Browsing College of Fisheries and Ocean Sciences (CFOS) by Subject "Otoliths"
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Estimating sizes of fish consumed by ice seals using otolith length-fish length relationshipsArctic fishes and ice seals are key components of the Alaskan Arctic ecosystem. Bearded (Erignathus barbatus), spotted (Phoca largha) and ringed (Pusa hispida) seals are consumers of Arctic marine fishes. Little is known about the sizes of fish that ice seals consume because prey items are digested quickly once exposed to stomach acids. Otoliths, fish ear bones, are often the only parts of a fish that remain in a seal stomach. Otolith length relates directly to fish length, making size estimations of consumed fish possible for piscivore diet studies. Otoliths were measured from fishes collected from cruises in the Beaufort and Chukchi seas during 2009 - 2014. Otolith length - fish length and fish length - fish weight relationships were developed for 11 Arctic marine fish species that are commonly consumed by ice seals in Alaska. Otoliths from seal stomachs provided by subsistence hunters to the Alaska Department of Fish and Game were identified to species level and measured for total length. A mixed effects model was used to determine how the variables of seal species, harvest location, seal age class and sex influenced the sizes of fish consumed. Harvest location and seal age class were the primary factors that affected fish size in ice seal stomachs. Estimating length and weights of fishes consumed by ice seals will help further diet and energetics studies that have not previously been possible in the Alaskan Arctic.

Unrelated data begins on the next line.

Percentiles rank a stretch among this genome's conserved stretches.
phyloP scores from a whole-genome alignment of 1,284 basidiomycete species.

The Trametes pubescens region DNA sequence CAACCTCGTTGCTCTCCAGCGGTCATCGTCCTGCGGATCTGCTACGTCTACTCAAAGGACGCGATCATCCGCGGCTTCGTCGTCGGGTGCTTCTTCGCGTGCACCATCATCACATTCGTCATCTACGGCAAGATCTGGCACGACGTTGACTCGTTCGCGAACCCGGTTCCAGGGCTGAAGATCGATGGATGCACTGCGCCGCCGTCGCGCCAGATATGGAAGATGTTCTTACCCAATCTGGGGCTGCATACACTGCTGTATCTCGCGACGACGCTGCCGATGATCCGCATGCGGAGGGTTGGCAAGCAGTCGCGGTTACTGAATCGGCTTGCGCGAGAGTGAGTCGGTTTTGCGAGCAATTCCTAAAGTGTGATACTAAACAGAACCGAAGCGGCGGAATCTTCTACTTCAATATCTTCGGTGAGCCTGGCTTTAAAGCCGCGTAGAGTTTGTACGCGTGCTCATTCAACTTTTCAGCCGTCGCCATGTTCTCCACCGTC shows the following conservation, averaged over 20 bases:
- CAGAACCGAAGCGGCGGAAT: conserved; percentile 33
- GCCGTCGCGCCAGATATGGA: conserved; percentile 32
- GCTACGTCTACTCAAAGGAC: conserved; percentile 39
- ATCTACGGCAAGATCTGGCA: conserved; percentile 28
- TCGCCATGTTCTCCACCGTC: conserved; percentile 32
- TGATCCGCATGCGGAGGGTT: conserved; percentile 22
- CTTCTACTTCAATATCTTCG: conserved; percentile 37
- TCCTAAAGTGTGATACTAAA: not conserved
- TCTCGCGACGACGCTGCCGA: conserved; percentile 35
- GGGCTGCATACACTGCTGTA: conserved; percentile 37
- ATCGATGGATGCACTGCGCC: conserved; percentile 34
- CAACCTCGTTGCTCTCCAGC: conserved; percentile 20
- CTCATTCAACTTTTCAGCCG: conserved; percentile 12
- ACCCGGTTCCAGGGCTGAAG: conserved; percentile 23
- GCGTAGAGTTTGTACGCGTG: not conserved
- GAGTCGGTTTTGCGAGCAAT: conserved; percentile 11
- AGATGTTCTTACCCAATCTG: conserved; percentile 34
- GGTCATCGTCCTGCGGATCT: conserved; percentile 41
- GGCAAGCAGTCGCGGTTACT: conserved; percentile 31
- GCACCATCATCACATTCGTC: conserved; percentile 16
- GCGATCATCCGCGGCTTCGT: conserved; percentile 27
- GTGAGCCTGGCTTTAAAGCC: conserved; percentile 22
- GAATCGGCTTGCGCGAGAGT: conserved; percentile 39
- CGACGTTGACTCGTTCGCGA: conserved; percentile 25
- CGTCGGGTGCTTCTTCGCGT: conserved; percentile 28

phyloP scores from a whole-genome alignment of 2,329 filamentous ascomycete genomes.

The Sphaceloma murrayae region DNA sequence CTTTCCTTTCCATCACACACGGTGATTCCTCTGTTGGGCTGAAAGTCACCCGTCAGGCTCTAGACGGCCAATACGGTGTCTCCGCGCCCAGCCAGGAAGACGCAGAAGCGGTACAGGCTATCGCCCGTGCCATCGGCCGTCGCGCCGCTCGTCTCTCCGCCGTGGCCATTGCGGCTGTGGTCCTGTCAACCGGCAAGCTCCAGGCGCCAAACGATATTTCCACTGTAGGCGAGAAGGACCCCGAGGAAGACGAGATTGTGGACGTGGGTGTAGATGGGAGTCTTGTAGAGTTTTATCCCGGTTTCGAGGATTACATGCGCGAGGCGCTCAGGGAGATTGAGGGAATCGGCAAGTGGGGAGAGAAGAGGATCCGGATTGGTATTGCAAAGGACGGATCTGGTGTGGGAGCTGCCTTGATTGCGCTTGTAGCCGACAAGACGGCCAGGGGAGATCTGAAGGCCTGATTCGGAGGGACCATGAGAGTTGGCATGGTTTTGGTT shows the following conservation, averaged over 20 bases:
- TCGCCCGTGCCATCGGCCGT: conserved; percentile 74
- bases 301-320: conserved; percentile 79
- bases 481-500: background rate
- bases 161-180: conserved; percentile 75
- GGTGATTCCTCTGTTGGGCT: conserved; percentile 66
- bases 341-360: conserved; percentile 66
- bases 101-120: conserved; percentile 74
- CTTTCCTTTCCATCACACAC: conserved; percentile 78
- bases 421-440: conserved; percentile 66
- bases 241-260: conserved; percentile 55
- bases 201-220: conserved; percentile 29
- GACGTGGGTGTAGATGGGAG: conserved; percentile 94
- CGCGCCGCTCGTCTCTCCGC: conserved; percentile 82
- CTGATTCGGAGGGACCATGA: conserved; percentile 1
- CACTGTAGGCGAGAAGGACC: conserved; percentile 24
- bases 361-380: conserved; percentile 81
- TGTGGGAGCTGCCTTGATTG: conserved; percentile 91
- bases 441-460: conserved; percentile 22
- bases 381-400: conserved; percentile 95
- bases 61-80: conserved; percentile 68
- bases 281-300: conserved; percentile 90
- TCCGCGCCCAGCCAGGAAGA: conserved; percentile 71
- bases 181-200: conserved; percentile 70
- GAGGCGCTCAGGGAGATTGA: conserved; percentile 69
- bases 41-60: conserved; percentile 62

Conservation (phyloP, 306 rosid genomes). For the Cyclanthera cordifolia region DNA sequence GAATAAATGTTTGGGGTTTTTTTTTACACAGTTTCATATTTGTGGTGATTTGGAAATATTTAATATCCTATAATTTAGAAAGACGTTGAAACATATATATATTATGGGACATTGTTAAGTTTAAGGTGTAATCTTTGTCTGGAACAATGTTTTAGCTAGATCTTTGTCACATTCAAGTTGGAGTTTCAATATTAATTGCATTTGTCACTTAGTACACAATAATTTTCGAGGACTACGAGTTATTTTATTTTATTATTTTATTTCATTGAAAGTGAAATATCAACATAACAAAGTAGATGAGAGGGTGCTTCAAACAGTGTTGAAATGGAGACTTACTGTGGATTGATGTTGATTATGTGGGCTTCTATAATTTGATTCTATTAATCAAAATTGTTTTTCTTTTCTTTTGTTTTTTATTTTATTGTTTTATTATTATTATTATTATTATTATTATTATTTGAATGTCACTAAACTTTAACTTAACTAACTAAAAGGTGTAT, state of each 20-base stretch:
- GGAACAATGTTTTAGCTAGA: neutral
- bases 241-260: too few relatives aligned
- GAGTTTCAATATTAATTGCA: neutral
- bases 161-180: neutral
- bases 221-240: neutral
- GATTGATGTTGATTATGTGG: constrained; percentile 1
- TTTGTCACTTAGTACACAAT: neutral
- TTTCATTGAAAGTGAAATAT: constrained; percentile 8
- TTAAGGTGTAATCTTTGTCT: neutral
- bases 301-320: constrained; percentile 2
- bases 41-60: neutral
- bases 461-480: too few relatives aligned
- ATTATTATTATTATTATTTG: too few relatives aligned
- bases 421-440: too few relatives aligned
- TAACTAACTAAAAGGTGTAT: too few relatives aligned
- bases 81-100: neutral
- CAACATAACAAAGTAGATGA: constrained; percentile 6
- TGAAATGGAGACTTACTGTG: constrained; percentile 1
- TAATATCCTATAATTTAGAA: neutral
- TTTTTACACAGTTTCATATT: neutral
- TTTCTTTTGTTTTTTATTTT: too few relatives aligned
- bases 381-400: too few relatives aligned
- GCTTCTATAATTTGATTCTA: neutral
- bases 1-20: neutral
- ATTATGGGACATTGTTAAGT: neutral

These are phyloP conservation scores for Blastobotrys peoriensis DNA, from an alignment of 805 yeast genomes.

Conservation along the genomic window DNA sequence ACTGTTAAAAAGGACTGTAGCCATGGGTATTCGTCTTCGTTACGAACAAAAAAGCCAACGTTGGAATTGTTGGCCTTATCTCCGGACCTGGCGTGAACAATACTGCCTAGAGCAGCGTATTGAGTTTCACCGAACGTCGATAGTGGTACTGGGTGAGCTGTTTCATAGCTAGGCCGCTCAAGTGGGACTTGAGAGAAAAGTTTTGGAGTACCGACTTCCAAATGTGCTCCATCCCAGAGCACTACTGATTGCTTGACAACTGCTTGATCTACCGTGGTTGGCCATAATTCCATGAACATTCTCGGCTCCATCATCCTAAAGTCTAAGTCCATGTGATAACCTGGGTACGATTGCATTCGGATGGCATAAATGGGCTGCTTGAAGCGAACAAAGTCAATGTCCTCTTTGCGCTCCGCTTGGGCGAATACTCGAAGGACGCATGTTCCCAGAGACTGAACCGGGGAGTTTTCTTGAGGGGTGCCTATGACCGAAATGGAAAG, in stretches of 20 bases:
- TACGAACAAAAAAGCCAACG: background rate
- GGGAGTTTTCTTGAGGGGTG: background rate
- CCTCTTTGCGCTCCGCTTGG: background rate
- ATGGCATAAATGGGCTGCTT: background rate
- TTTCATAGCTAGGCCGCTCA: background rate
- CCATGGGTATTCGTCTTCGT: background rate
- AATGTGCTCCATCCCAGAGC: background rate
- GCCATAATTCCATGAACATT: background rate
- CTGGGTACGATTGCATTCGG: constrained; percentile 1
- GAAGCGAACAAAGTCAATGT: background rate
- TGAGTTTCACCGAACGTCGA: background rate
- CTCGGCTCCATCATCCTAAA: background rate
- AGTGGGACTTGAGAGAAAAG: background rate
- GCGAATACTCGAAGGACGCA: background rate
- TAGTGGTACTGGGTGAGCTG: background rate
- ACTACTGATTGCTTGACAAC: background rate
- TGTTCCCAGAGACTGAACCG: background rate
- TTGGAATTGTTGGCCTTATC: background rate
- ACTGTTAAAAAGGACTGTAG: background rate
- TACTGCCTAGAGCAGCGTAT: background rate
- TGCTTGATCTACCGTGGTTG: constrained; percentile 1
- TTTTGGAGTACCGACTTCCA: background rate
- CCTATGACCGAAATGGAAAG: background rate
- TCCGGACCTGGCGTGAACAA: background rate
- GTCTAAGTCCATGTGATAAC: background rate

Physical environmental and biological correlates of otolith chemistry of Arctic marine fishes in the Chukchi seaLife history movement patterns in marine fishes can be determined by otolith chemistry if environmental variables are reflected in the otoliths. Arctic cod (Boreogadus Saida), Arctic staghorn sculpin (Gymnocanthus tricuspis), and Bering flounder (Hippoglossoides robustus) are abundant Arctic fishes in the Chukchi Sea with overlapping distributions. Physical environmental data, demersal fishes, bottom seawater, and sediment interface seawater samples were collected from the Chukchi Sea Offshore Monitoring in Drilling Area (COMIDA) cruise on July 30, 2009 and the Russian American Long-term Census of the Arctic (RUSALCA) cruise from September 3 to 30, 2009 in the Chukchi Sea. Magnesium (Mg), strontium (Sr), barium (Ba), and calcium (Ca) were measured with an inductively coupled plasma mass spectrometer (ICP-MS) on the most recent growth edge of otoliths and in whole fish blood, as well as Ba in bottom and sediment interface seawater. Environmental variables and fish age correlated with Arctic cod and Arctic staghorn sculpin otolith signatures while only environmental variables correlated with Bering flounder signatures. Elemental correlations were not always consistent for the variables tested among species. The complexity of this multi-element tool suggests otolith chemistry may not be useful to determine life history movement patterns of these demersal Arctic fishes in offshore waters.